Police in Moscow made at least 25 arrests on Friday following overnight violent attacks involving local Armenians and Azerbaijanis which resulted from last week’s deadly fighting on the Armenian-Azerbaijani border.
The violence erupted late on Thursday, with various groups of men reportedly attacking other people and businesses on ethnic grounds.
An amateur video posted on the Internet showed several men smashing a car with Armenian license plates and beating up its driver. Another footage showed other violent youths assaulting an elderly man and demanding that he name the country which they believe should control Nagorno-Karabakh.
A Russian-Armenian activist, David Tonoyan, reported at least five attacks on Armenians which he said mostly occurred in Moscow’s southern suburbs. One Armenian was stabbed and hospitalized as a result, he said, adding that the Russian police beefed up security in those areas.
“According to our information, only Azerbaijanis have been arrested so far,” Tonoyan told RFE/RL’s Armenian service.
The “Moskovsky Komsomolets” daily reported that an Azerbaijani man was badly beaten by a group of Armenians in one of those suburbs, Maryino. The Union of Azerbaijanis of Russia alleged an Armenian attack on an Azerbaijani-owned restaurant in the Russian capital.
The Moscow police department reported, meanwhile, that it arrested more than 25 people on suspicion of involvement in what it described as “a number of conflict situations between citizens” in Maryino. It was careful not to mention their nationality or ethnicity.
In a statement, the department said it is continuing to investigate the incidents and warned of tough action against more “manifestations of collective violation of the public order.”
Russia’s human rights ombudsperson, Tatyana Moskalkova, expressed serious concern over the “disturbances between representatives of the Armenian and Azerbaijani peoples.” She said ethnically motivated violence is “unacceptable in any civilized society.”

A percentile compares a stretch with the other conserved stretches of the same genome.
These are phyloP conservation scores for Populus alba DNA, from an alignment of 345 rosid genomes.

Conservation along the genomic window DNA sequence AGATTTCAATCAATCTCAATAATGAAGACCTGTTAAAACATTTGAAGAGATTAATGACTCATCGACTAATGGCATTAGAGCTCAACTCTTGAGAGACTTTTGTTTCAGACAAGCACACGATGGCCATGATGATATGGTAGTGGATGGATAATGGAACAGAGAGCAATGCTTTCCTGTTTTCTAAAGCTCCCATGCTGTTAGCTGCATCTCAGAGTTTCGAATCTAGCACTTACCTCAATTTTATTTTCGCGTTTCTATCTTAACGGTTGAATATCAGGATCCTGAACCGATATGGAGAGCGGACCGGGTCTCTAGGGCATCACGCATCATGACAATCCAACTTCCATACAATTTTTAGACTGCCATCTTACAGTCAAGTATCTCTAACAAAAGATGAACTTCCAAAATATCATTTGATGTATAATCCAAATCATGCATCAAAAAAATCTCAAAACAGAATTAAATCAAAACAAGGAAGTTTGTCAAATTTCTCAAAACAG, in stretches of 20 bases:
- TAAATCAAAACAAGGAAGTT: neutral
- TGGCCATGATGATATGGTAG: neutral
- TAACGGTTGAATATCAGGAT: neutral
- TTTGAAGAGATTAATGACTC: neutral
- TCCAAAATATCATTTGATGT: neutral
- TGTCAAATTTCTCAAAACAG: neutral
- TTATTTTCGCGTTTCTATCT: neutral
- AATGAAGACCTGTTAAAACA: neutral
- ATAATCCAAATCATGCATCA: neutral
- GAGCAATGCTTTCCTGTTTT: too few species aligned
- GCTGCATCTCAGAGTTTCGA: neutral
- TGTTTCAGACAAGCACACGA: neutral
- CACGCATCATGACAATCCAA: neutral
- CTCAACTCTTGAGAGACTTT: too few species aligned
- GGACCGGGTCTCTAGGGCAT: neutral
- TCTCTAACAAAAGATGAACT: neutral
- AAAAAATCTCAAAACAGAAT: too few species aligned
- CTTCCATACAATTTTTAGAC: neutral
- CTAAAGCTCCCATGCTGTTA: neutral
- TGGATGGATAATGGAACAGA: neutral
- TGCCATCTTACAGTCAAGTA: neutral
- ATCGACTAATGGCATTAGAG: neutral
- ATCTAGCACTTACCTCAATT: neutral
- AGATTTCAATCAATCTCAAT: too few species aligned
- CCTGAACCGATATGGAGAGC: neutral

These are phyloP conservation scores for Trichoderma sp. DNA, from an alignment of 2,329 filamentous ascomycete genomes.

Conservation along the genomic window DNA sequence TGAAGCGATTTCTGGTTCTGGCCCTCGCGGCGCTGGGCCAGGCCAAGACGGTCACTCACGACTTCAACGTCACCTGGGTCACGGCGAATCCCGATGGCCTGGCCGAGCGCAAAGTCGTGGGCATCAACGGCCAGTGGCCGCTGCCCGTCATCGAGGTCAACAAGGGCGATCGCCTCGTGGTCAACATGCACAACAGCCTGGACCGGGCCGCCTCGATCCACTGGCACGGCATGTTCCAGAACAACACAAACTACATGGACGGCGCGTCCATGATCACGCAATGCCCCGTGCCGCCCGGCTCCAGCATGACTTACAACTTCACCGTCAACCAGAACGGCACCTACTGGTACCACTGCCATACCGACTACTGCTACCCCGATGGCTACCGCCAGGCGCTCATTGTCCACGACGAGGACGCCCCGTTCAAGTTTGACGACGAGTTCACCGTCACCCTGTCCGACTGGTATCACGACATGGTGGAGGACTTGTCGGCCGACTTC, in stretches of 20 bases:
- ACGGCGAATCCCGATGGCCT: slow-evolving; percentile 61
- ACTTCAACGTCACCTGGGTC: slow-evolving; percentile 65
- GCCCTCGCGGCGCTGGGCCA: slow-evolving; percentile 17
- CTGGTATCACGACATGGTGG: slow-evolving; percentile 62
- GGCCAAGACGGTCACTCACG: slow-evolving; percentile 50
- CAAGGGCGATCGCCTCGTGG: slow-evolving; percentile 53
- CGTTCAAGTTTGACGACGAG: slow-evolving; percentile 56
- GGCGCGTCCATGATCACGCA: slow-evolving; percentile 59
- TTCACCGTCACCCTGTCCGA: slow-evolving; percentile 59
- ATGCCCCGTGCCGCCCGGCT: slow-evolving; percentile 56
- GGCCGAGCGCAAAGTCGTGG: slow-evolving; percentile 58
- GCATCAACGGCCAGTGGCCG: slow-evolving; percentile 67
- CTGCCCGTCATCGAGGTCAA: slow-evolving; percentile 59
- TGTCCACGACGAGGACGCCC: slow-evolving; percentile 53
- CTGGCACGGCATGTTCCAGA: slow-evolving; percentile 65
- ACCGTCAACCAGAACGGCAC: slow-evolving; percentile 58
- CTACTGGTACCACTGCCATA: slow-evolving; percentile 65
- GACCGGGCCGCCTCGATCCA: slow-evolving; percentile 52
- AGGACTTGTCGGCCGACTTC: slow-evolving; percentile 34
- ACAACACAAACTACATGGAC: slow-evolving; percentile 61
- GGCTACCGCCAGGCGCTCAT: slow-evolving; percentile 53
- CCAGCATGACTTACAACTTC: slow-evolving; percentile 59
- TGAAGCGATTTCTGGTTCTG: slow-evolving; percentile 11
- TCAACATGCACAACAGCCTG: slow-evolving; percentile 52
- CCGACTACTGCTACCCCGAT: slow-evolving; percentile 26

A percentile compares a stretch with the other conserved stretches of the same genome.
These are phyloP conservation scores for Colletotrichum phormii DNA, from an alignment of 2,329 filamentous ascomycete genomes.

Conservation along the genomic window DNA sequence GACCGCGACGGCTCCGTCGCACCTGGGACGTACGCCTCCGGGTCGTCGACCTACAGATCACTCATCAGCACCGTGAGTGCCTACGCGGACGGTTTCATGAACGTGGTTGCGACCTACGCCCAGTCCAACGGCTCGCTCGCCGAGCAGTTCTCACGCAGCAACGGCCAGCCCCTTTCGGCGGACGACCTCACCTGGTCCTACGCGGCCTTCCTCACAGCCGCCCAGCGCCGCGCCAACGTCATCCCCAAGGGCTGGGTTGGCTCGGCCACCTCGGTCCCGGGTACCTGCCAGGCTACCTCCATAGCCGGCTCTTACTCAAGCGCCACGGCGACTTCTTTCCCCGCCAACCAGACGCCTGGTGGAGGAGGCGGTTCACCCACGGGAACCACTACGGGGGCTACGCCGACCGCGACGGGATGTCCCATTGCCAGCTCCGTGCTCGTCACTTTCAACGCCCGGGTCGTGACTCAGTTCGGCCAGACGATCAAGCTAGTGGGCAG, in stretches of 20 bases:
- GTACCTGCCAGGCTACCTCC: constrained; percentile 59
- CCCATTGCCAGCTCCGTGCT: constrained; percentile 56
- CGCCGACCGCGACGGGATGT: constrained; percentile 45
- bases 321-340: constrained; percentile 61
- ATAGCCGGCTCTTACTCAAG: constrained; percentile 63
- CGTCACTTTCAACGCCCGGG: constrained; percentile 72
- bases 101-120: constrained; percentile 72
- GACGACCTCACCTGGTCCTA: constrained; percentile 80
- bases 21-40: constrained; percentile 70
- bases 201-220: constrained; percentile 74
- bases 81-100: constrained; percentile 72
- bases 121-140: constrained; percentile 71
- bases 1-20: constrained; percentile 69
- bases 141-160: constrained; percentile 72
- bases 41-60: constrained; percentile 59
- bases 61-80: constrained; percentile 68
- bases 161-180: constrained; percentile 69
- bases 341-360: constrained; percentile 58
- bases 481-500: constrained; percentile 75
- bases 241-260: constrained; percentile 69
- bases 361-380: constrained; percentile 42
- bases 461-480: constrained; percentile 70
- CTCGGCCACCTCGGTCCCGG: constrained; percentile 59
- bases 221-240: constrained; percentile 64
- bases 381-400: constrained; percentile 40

The violent incidents came hours after Russian Foreign Minister Sergei Lavrov met with leaders of Russia’s sizable Armenian and Azerbaijani communities to discuss ways of maintaining what his press office called “interethnic peace and accord” in the country. Ara Abramian, the pro-Kremlin chairman of the Union of Armenians of Russia, said Lavrov’s meeting with him and Azerbaijani-born businessman God Nisanov took place at his initiative.
Nisanov is the main owner of Moscow’s largest wholesale food market which refused to sell apricots imported from Armenia following the July 12 outbreak of the hostilities on the Armenian-Azerbaijani border. The move sparked an outcry from many Moscow Armenians who queued up to buy those apricots in a show of support for Armenia.
It emerged on Thursday that another hypermarket located just outside of Moscow has also stopped selling Armenian agricultural products, beverages and prepared foodstuffs. The Tvoy Dom trading center is owned by Aras Agalarov, an Azerbaijani billionaire whose son Emin used to be married to one of Azerbaijani President Ilham Aliyev’s daughters.
Violent clashes between Armenian and Azerbaijanis have also been reported in several major European capitals and Los Angeles. In what may have been a related development, a car belonging to the Armenian Embassy in Germany was set on fire and burned down on Thursday.
The Armenian Foreign Ministry said on Friday that some of its diplomats working abroad have received threats. It did not elaborate.
In a statement, the ministry accused the Azerbaijani authorities of inciting the violence. It also urged Armenian nationals living abroad and Diaspora Armenians not to “succumb to any provocation.”